Tuesday, August 20, 2013

The Plan

Having a plan is a good idea (except when it's not)
When I was just 15 years old my father took me on my very first trip to Zaire (now DR Congo). This trip sparked in me an obsession to understand why there was so much poverty in world, why it didn’t feel like go-gooder efforts were getting anywhere, and what the anti-poverty experts knew that I could then take back and share with folks in the church pews.  Thus, over 16 years ago (was it really that long ago?!) I enrolled in American University’s BA/MA program in International Development.

My plan seemed so simple:
  • Step #1: Learn everything that is known on the causes of and solutions to poverty.
  • Step #2: Use this knowledge to critique dominant do-gooder/mission models and offer an alternative path of action.
  • Step #3: Introduce new model to the masses.  Do this through writing a book, becoming a traveling keynoter/consultant, be elected/appointed to a leadership position, etc.
  • Step #4: Be happy in the knowledge that my work had made a difference in this world.
If only changing the world were as easy as it seemed back then. My plan was based on numerous na├»ve assumptions. For example, it turned out that anti-poverty experts knew a lot more about projects that have failed than they did about formulas for success (I spent five straight years analyzing countless failed development initiatives---what that did to my mental health is another conversation). It also turned out that when you try to explain to folks--especially church folk--that they are using antiquated mission models, their predictable response is not one of appreciation and requests for your advice on how to change. In fact, this is an easy way to quickly make yourself persona non grata in both ‘conservative’ and ‘progressive’ religious circles. There aren't many returned phone calls or consulting contracts for the nerd who dares to suggest that a congregation/conference/agency overhaul its beloved mission program.  

Needless to say, I’ve been somewhere between steps #2 & #3 for several years now, and I often think of the old plan as a bad joke. At times I suspect that what I thought was my call was simply me listening in on the party line. There are, for example, a handful of recently released bestselling books that say much of what I've been trying to explain (Toxic Charity, for example). Change seems inevitable even without my voice in the mix, although I don't think we've reached a tipping point yet (perhaps in secular society, but the church is more resistant).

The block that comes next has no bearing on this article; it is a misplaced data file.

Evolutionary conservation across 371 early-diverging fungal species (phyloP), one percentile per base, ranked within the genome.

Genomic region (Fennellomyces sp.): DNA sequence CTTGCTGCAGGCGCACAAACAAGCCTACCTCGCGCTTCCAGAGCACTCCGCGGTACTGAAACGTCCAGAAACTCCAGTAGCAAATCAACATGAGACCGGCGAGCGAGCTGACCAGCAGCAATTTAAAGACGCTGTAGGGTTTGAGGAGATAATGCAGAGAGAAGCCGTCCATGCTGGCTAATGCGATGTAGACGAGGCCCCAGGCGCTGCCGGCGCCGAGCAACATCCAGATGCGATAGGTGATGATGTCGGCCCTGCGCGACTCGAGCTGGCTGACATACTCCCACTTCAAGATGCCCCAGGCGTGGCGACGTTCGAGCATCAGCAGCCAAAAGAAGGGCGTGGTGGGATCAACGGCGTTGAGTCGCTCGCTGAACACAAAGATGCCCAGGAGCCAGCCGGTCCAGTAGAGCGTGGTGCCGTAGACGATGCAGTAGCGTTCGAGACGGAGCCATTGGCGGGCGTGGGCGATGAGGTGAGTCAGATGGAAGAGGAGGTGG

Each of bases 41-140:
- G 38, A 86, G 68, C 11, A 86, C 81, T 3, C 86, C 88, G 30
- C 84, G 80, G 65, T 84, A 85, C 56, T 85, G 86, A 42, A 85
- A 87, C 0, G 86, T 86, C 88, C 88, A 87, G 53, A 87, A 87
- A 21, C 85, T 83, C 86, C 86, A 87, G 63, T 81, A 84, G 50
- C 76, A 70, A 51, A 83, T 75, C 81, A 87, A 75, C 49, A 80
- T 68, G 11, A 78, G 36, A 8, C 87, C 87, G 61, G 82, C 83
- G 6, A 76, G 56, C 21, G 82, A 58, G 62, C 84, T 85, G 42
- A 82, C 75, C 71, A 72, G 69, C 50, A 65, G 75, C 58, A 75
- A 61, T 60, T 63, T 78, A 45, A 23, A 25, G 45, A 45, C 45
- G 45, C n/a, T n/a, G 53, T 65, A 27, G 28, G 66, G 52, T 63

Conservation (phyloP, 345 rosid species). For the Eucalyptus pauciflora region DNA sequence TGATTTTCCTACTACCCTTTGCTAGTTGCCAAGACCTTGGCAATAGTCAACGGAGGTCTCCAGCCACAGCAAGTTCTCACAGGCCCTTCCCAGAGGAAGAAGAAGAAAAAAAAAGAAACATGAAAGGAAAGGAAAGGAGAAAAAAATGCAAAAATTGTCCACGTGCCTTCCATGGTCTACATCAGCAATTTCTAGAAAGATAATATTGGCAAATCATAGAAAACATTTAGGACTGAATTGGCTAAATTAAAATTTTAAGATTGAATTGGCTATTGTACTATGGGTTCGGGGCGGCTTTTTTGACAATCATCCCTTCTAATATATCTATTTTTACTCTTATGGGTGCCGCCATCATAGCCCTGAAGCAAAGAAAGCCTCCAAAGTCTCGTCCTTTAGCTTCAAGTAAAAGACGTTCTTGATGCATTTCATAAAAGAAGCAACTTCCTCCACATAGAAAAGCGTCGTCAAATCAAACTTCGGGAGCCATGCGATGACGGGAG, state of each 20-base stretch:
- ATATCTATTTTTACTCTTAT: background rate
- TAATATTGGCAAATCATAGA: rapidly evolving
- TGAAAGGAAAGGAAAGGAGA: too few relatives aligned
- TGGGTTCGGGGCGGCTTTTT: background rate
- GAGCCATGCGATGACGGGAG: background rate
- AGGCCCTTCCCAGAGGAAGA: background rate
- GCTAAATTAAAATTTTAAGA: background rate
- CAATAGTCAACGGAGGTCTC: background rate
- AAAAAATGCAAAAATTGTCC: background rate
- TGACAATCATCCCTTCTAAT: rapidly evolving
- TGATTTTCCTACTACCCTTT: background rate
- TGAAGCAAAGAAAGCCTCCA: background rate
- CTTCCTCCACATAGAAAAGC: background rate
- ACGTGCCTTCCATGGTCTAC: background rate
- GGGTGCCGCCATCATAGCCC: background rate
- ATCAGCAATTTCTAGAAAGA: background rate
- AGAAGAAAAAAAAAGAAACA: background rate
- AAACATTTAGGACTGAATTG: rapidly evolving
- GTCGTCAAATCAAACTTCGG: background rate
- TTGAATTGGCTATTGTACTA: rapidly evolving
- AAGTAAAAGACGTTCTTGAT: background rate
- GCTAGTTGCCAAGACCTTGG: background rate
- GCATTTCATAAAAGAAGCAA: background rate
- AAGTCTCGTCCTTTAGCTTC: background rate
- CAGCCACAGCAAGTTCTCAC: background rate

I've yet to find a book that covers everything that should be said on the topic, but I'm pretty pumped about the progress my father is making on his book. I've put him on a 1,000/words/day minimum regime and he's been sending me his daily updates for accountability.  At this rate he'll be ready to send the manuscript for professional editing by September. The book's format is heavily influenced by Zen and the Art of Motorcycle Maintenance, so for those of you who have been hoping for a step-by-step how-to manual on mission work, this won't be it.  It will be, however, a journey into the heart of DR Congo and the ramblings of a mad man on a bicycle. Some of you will find it profound; others will be confused. If you've been following his blogs for awhile, I suspect you will find it enlightening and challenging. It has potential to become a classic, or, at least a cult classic. Of course, Mark Twain defined a classic as "a book which people praise and don't read," so I'm hoping that it gets read before that happens. There is already serious talk of an indie film (not of the book itself, but of one of the stories of heroism told in it); the filmmaker is currently seeking investors for the project.          

The deal Dad and I made was that I'd manage Friendly Planet Missiology this year so that his only professional responsibilities would be to ride his bike (where he does his best thinking) and finish the book.  Who knows--maybe next year will be the year of The Plan.  ;)


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